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Post Options Post Options   Thanks (0) Thanks(0)   Quote drgonzaga Quote  Post ReplyReply Direct Link To This Post Posted: 13-Jun-2009 at 22:31
Originally posted by pinguin pinguin wrote:

Originally posted by Carcharodon Carcharodon wrote:

What I meant was regardless if Native Americans had fought each others since eternity Europeans had no right to go there in the first place and start to interfere in their lives and cultures. That the Europeans after their arrival started to meddle in the internal affairs of the indigenous and started to play the game of divide and conquer is another matter.
 
Absolutely. They had no right. But "rights" have never stopped people.  All it can be done today is just to remember these events were an invasion, and not a wonderful "discovery".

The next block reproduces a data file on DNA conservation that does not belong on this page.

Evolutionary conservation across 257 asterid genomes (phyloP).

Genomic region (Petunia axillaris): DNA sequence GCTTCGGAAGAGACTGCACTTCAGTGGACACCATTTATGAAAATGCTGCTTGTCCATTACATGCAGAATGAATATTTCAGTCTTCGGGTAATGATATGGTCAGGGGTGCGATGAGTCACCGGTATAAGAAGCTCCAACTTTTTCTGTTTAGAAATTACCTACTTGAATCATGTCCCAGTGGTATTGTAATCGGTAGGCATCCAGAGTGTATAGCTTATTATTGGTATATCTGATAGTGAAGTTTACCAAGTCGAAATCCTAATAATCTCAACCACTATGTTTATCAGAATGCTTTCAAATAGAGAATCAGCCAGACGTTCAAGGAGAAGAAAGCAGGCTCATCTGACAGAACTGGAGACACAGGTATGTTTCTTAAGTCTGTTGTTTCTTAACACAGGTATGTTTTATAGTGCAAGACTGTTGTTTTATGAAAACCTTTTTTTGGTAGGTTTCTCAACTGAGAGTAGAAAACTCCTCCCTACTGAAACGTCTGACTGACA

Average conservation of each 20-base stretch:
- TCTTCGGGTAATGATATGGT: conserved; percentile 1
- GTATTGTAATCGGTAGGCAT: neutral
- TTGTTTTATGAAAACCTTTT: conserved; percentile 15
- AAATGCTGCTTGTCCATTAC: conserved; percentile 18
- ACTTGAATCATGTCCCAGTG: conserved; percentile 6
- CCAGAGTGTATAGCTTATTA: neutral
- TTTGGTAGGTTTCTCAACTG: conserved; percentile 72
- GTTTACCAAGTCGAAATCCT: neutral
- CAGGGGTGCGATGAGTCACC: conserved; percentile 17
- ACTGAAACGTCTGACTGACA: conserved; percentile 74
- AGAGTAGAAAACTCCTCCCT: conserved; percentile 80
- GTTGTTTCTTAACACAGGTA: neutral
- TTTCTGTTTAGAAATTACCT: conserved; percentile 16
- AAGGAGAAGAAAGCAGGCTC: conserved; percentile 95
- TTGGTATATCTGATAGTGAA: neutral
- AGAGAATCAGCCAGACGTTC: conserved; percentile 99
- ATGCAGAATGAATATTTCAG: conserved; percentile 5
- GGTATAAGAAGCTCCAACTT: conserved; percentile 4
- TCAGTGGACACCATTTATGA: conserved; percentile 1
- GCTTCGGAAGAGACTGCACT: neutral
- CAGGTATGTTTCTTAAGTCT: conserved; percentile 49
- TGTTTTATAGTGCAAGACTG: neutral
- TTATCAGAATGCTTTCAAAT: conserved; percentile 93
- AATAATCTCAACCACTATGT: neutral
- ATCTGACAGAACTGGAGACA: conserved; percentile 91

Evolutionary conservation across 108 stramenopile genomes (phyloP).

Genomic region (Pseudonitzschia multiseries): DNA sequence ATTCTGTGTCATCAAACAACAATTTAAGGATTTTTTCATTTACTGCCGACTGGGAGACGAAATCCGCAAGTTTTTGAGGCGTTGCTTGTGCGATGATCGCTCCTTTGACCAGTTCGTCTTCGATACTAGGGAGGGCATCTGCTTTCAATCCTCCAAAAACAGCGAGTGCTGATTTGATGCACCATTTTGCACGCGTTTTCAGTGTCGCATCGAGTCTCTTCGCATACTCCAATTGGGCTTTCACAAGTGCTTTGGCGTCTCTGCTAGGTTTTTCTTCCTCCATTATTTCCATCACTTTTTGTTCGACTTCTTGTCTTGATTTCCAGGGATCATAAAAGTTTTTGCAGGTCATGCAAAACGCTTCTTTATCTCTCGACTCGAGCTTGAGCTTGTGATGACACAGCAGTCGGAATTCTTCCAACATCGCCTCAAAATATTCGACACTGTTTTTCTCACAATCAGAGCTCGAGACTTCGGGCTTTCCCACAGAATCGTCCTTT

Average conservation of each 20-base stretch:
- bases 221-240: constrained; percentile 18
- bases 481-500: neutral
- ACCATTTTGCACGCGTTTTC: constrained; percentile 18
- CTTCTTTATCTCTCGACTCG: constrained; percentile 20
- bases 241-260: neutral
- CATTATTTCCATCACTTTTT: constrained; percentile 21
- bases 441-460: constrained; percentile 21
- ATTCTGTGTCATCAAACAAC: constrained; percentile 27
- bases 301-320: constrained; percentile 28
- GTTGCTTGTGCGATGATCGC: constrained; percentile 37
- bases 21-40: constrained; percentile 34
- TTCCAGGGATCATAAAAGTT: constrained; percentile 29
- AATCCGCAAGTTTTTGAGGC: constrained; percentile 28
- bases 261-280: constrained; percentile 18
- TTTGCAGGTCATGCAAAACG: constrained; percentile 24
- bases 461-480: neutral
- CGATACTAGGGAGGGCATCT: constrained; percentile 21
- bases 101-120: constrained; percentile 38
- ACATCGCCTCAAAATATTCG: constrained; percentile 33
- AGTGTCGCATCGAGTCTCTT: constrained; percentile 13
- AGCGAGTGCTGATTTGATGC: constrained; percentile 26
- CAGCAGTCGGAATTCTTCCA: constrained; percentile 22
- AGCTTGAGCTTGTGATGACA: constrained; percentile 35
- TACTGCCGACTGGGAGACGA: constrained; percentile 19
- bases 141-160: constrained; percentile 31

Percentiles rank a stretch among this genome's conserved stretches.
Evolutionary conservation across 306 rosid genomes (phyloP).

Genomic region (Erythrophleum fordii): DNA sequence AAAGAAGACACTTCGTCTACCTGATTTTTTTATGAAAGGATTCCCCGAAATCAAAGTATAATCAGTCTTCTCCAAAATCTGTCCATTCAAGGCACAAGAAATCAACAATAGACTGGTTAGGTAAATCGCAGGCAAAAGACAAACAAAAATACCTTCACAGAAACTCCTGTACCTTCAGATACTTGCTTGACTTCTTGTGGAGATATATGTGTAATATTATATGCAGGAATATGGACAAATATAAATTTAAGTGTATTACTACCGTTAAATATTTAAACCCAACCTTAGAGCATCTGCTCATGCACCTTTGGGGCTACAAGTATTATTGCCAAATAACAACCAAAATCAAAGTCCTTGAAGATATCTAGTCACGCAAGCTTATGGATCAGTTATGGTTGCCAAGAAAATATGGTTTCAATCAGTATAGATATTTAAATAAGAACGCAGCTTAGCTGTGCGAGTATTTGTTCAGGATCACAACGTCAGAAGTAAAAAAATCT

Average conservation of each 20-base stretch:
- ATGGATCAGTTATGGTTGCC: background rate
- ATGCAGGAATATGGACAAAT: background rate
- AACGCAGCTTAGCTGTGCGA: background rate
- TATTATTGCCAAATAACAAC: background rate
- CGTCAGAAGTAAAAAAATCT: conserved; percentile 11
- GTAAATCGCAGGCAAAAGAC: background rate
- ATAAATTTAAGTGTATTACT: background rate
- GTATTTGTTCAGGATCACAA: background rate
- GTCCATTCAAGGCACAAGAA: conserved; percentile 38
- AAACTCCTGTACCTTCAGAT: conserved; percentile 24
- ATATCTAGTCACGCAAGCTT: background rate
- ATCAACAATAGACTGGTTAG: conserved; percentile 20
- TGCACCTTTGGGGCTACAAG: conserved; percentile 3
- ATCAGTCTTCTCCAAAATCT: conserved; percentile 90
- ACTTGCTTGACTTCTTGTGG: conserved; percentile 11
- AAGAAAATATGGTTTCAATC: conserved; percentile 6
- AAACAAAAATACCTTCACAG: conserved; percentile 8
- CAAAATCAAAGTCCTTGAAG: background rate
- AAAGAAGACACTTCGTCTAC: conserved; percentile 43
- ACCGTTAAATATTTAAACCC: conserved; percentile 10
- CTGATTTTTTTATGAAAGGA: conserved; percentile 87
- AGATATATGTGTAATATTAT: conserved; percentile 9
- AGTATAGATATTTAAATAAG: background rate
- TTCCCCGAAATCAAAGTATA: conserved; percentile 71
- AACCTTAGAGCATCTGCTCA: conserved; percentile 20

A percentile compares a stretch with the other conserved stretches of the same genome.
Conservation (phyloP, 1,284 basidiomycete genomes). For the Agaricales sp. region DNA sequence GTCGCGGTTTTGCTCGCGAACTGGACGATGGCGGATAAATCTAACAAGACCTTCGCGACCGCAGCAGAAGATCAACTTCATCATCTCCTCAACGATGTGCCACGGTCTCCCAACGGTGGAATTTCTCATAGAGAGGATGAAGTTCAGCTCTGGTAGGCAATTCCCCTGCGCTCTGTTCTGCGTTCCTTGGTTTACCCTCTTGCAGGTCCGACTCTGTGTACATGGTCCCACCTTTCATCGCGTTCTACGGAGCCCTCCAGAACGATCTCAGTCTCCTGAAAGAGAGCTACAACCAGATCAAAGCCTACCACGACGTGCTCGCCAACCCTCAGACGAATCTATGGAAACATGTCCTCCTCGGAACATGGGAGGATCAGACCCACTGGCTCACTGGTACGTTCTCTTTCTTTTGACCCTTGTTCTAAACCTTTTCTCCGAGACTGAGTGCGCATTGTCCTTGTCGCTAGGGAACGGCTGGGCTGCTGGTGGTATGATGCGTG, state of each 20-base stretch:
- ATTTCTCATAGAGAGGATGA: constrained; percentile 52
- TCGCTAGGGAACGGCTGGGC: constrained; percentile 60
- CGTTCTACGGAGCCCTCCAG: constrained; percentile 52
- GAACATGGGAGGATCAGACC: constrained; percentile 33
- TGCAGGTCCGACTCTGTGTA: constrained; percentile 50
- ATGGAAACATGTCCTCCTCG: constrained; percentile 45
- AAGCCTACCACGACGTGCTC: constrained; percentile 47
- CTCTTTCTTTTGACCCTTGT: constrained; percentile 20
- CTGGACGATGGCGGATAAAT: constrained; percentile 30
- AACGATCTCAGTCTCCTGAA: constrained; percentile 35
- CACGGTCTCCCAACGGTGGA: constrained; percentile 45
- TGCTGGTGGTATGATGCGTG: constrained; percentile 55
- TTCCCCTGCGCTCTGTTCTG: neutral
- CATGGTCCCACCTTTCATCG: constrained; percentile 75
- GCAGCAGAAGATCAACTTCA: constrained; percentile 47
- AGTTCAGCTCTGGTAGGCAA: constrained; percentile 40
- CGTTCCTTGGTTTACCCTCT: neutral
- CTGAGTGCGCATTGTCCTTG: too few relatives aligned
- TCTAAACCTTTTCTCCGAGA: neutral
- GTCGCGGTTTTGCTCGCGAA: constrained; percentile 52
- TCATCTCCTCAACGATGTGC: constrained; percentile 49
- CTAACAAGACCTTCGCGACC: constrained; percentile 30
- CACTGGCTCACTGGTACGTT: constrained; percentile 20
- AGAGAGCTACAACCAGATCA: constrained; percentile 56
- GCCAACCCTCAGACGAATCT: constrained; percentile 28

To paraphrase popular culture: Rights! We don't need no stinking rights! But, Pinguin, you forget that the Spanish were legalists to the extreme, and the juridical roots sustaining the colonization of the New World would deaden even the most intense scholastic. Of greater importance, however, is that the advent of the Spanish on the shores of the Mundus Novus, and such was the European conception as early as 1501, did lay the foundations of International Law and the capacity to speak of "rights' in any juridical manner at all.
 
Try this on for size:
 
 
Or review the greater link:
 
 
As I have growm tired of repeating the verbiage of the 21st century does nothing but obscure and misrepresent the actual ideas and conceptions of the past in their maturation toward modernity.
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Post Options Post Options   Thanks (0) Thanks(0)   Quote applebuilder Quote  Post ReplyReply Direct Link To This Post Posted: 16-Jun-2009 at 03:13